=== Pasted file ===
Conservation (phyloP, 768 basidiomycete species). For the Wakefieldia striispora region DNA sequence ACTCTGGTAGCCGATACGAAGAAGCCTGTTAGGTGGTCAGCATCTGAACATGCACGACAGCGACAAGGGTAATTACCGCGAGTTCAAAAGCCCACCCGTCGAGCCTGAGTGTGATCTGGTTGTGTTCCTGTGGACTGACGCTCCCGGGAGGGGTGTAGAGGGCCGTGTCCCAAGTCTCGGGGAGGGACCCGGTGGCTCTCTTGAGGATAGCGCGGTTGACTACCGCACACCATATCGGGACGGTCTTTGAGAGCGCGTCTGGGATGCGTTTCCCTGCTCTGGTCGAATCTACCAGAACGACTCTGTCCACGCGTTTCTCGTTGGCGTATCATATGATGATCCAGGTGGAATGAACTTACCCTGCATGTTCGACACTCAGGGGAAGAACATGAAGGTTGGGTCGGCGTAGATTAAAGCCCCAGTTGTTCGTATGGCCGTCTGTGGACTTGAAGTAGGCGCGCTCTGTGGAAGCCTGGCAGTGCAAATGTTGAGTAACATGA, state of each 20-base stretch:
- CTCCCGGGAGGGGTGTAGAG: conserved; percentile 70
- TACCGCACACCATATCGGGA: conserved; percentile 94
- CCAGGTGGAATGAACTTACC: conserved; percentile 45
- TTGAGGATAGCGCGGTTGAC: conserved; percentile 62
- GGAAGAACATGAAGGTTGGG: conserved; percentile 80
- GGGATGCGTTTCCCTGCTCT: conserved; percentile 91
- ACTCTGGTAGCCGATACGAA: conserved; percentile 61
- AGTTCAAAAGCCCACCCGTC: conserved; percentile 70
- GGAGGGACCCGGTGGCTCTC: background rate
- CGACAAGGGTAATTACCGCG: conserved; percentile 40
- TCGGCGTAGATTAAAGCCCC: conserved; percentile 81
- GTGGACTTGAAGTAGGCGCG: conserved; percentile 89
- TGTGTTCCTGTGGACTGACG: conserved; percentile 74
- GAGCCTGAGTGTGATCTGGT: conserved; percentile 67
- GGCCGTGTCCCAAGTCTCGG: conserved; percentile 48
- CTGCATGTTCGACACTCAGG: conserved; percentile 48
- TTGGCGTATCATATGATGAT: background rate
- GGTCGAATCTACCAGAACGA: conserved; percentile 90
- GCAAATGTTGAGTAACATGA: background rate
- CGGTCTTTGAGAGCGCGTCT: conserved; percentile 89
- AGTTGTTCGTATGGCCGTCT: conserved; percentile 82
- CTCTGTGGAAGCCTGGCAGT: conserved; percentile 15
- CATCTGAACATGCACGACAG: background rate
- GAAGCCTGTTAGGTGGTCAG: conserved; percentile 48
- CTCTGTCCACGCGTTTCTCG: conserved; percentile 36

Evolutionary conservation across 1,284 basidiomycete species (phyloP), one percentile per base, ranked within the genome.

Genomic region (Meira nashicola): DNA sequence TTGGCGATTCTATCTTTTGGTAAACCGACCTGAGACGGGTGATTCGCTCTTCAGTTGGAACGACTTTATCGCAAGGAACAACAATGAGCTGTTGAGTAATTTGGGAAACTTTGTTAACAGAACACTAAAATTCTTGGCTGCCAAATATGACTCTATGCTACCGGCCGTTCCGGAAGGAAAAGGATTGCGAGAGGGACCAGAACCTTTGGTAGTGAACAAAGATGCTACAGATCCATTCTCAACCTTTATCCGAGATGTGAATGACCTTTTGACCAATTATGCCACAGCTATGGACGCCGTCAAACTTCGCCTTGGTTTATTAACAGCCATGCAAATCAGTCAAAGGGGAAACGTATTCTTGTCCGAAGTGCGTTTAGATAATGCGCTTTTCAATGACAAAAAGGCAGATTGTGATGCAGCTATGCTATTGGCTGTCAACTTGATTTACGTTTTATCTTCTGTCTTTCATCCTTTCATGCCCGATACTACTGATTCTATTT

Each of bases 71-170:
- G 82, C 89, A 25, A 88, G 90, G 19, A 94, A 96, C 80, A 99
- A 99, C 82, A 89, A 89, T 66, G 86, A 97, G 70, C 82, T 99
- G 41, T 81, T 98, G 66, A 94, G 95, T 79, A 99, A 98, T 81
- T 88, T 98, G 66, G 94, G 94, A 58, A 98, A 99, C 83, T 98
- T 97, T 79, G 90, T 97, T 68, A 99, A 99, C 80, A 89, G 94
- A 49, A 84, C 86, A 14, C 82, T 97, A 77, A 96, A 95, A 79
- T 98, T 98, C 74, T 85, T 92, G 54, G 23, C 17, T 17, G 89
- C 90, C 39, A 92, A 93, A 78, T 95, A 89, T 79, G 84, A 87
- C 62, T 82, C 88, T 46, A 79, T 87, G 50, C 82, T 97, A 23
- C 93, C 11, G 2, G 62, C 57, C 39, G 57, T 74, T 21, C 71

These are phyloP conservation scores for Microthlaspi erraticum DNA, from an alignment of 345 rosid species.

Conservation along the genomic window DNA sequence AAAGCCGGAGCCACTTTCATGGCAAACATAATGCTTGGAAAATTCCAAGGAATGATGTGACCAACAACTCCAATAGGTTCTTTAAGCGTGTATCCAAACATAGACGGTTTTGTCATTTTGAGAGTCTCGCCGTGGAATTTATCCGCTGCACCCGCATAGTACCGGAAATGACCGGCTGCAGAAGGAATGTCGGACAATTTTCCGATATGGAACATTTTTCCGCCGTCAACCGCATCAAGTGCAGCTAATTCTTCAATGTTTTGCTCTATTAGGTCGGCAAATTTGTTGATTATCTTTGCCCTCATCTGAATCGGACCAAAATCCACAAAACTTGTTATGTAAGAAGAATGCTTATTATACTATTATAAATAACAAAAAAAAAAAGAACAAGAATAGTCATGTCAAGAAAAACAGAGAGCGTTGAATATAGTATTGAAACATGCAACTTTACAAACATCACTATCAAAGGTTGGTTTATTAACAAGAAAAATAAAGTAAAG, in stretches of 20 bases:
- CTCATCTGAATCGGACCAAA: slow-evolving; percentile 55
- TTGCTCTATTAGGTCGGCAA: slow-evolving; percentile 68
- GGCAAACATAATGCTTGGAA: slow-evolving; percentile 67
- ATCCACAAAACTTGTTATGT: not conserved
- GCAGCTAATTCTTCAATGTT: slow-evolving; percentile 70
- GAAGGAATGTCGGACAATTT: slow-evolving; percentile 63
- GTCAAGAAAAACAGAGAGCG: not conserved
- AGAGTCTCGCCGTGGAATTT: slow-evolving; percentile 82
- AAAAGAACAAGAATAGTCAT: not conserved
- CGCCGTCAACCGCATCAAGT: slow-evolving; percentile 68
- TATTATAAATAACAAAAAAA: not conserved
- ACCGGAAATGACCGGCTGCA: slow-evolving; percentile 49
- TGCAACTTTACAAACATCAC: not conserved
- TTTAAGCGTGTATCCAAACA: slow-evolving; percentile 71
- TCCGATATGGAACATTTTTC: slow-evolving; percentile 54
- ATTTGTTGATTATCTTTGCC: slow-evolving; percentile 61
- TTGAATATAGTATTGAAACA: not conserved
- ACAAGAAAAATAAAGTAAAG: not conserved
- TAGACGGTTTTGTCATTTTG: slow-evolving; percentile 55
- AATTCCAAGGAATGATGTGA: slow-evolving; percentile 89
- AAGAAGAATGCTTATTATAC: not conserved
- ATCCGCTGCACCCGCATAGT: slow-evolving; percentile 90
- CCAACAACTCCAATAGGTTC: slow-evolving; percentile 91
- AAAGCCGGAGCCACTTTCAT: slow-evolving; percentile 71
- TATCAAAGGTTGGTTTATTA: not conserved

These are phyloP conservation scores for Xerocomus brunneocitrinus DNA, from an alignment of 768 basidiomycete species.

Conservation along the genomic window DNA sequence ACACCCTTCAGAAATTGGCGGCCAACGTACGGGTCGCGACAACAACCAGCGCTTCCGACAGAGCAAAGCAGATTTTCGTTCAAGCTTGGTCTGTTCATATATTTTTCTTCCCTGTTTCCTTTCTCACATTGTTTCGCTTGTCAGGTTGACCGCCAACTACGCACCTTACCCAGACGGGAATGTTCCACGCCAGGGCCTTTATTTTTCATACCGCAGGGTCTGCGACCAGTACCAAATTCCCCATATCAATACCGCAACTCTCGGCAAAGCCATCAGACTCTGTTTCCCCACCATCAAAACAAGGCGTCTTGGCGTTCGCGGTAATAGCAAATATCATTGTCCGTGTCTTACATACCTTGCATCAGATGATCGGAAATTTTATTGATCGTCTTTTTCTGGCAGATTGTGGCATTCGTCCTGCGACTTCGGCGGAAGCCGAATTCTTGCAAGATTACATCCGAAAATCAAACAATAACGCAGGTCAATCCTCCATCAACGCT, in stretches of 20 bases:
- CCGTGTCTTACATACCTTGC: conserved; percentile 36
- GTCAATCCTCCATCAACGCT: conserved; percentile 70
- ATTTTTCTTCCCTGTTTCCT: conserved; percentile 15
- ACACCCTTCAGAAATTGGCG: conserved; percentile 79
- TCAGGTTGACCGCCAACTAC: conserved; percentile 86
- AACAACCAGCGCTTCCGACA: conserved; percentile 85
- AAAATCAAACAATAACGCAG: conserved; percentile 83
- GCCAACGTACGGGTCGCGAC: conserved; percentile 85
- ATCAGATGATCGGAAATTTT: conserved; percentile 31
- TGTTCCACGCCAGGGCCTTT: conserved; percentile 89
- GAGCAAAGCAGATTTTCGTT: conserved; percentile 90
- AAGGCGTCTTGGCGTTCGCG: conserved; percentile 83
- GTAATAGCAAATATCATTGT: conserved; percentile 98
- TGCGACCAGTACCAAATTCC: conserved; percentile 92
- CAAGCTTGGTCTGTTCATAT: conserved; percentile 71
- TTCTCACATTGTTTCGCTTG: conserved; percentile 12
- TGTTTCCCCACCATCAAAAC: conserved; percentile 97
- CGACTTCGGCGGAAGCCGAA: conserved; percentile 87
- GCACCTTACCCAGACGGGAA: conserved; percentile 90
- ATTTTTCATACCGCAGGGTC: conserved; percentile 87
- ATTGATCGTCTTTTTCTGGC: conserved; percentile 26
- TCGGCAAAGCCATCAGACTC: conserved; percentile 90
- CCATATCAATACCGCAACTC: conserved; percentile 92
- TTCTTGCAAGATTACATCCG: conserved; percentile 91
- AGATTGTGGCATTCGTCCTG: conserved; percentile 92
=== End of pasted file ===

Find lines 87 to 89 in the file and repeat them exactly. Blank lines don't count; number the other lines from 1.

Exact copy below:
- GCACCTTACCCAGACGGGAA: conserved; percentile 90
- ATTTTTCATACCGCAGGGTC: conserved; percentile 87
- ATTGATCGTCTTTTTCTGGC: conserved; percentile 26